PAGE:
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"On my part, I remain committed to the process of dialogue. It is my firm belief that dialogue and a willingness to look with honesty and clarity at the reality of Tibet can lead us to a viable solution."

Olympic Countdown

July 21, 2008

The Washington Post - Editorial

With three weeks remaining until the opening of the Olympic Games,
China's Communist leadership is relentlessly pursuing a strategy doomed
to failure. Through censorship, visa restrictions, intimidation and
brute repression, China's leadership is trying to prevent any public
expression by Chinese citizens or foreign visitors that conflicts with
the image it wishes to project to the world - that of a "harmonious"
society. In pursuit of this goal, China is blatantly violating the
promises it made when it was awarded the Games, including that it would
allow unrestricted media coverage. And it is setting itself up for a
political and public relations disaster when - as seems inevitable - a
dissident message evades its censors and security thugs.

To fulfill its pledge to the International Olympic Committee, the
government of Hu Jintao lifted some restrictions on foreign journalists
in January last year. Last week, under pressure from the IOC, it agreed
to allow live satellite uplinks from Beijing. But as the Games approach,
intimidation of both the international and domestic media has
intensified. Many visas for journalists seeking to travel to China
before the Games have been withheld; correspondents based in China have
been warned that negative coverage may cause their news organizations to
lose accreditation for the Olympics. According to Human Rights Watch, 10
foreign correspondents, including representatives of the Associated
Press, USA Today and The Wall Street Journal, have received death
threats because of their reporting on the recent violence in Tibet.
Travel to Tibet remains severely restricted.

Chinese who question the official Olympic narrative have been treated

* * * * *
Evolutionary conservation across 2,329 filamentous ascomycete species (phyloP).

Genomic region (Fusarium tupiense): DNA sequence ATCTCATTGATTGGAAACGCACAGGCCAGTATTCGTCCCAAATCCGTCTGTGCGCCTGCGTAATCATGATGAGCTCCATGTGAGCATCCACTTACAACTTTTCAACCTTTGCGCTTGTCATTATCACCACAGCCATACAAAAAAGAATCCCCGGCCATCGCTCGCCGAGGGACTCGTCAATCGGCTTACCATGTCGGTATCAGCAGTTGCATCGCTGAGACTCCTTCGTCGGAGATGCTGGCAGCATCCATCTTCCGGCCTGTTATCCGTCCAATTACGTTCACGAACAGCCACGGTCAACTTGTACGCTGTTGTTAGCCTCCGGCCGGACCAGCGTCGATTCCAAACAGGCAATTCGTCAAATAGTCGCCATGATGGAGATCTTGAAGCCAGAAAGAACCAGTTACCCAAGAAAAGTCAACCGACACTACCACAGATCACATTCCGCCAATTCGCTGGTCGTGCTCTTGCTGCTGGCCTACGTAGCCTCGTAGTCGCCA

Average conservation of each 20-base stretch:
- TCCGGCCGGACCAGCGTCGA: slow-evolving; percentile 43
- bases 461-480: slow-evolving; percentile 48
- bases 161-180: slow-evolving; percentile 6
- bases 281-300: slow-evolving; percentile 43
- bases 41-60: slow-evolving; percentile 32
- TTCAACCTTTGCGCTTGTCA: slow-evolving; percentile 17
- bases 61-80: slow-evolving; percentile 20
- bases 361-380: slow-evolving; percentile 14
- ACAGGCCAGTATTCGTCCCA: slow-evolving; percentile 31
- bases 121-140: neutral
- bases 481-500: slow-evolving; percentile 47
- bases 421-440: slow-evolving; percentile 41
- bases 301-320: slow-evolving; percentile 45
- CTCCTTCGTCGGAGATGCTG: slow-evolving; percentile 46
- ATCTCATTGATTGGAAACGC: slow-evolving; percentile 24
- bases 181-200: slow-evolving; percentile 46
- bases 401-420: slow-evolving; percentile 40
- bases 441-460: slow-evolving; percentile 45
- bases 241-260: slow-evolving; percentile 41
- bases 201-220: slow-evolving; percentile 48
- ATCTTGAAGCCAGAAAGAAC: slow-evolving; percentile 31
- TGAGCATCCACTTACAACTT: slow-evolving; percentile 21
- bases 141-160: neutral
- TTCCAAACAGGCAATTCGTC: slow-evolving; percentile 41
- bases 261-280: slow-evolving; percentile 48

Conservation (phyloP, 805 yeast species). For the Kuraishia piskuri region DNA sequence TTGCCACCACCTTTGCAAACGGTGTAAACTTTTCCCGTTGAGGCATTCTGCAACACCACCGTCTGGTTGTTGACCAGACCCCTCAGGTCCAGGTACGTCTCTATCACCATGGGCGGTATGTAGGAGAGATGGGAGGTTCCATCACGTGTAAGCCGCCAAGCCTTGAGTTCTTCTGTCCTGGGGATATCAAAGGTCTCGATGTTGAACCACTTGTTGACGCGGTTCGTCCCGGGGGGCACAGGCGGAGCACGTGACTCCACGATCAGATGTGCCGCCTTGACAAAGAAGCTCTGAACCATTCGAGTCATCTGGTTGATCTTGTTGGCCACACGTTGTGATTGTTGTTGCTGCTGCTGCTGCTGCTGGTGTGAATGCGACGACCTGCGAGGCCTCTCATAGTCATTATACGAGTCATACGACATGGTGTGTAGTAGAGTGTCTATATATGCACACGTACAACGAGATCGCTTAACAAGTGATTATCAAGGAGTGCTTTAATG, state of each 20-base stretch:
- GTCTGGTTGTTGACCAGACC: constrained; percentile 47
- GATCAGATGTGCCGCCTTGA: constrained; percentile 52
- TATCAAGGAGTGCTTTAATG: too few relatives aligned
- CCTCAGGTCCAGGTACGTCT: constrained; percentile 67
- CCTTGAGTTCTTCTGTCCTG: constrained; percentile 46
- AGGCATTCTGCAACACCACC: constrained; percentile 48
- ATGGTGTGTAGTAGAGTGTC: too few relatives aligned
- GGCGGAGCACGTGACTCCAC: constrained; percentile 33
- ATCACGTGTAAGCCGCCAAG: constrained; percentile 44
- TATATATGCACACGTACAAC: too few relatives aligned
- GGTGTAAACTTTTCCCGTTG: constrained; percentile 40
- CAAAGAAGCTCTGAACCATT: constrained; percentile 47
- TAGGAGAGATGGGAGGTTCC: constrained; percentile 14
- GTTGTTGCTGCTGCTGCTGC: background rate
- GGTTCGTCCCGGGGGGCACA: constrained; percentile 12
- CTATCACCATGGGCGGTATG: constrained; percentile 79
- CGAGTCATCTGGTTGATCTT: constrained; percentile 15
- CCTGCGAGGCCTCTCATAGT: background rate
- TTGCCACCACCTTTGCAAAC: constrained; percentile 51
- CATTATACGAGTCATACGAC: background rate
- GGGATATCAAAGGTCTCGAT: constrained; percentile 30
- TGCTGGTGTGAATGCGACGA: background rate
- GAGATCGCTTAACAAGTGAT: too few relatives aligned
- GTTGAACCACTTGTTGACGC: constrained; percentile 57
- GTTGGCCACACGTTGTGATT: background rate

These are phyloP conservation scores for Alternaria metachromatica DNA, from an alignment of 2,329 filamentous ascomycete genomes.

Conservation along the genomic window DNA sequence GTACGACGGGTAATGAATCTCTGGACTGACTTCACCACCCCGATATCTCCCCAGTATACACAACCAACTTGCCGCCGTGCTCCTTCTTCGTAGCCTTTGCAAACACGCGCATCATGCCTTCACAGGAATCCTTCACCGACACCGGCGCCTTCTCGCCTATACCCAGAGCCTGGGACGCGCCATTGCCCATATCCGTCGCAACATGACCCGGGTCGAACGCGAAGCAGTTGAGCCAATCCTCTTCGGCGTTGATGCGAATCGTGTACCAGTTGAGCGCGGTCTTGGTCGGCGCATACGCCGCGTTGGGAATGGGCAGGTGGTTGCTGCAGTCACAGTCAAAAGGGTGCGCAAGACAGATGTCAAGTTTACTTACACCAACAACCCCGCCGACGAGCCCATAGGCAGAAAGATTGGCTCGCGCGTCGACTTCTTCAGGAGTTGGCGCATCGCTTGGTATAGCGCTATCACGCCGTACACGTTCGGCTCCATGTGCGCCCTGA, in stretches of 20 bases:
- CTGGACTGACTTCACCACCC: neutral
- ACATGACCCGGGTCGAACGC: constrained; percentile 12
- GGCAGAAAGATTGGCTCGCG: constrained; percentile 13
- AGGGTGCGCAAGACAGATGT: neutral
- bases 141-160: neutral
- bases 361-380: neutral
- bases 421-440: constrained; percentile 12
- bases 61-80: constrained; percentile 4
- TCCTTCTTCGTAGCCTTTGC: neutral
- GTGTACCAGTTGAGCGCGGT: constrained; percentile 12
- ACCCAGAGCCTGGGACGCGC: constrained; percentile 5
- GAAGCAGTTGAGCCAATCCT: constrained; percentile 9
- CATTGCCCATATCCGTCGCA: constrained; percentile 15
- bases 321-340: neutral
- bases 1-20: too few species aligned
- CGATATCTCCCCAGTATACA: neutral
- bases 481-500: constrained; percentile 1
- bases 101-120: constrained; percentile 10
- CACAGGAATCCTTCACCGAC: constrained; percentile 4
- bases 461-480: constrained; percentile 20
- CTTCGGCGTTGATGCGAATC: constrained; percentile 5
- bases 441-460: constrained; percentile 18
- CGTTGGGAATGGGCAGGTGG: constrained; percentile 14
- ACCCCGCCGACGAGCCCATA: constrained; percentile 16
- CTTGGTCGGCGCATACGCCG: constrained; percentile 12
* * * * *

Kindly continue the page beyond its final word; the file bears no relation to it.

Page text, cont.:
far more harshly. Two prominent critics, Hu Jia and Yang Chunlin, were
sentenced to prison this year after they tried to link the Beijing
Olympics with China's human rights record. Dozens of other writers and
dissidents have been jailed, placed under de facto house arrest or
ordered to leave Beijing before Aug. 8, when the Games begin. When Reps.
Frank Wolf, R-Va., and Christopher Smith, R-N.J., traveled there this
month with a list of 734 political prisoners, civil rights lawyers with
whom they tried to meet were detained or prevented from leaving their homes.

Beijing has heavily pressured the IOC and many Western governments to
prevent athletes from criticizing China or its foreign policies during
the Games. But the regime itself has not sworn off political statements.
When the Olympic torch passed through the Tibetan capital of Lhasa last
month, the local Communist Party leader delivered a speech excoriating
the Dalai Lama and proclaiming that "China's red flag ... will forever
flutter" above Tibet.

Too many foreign leaders, including President Bush, have chosen to
tolerate this behavior without protest. Bush has confirmed that he will
join Zimbabwe's Robert Mugabe and Cuba's Raul Castro in attending the
Opening Ceremonies because he wishes "to cheer on our athletes" and
because to do otherwise "would be an affront to the Chinese people." In
fact, Bush is affronting those Chinese who have bravely tried to resist
the regime's steamrolling of all dissent. And what if an intrepid
protester manages to raise his or her voice for Tibet or religious
freedom or an end to China's sponsorship of genocide in Darfur and is
swarmed by the regime's thugs? What if Western media seeking to cover
such an event are censored? We can only hope that in that event, Bush
will stop cheering.
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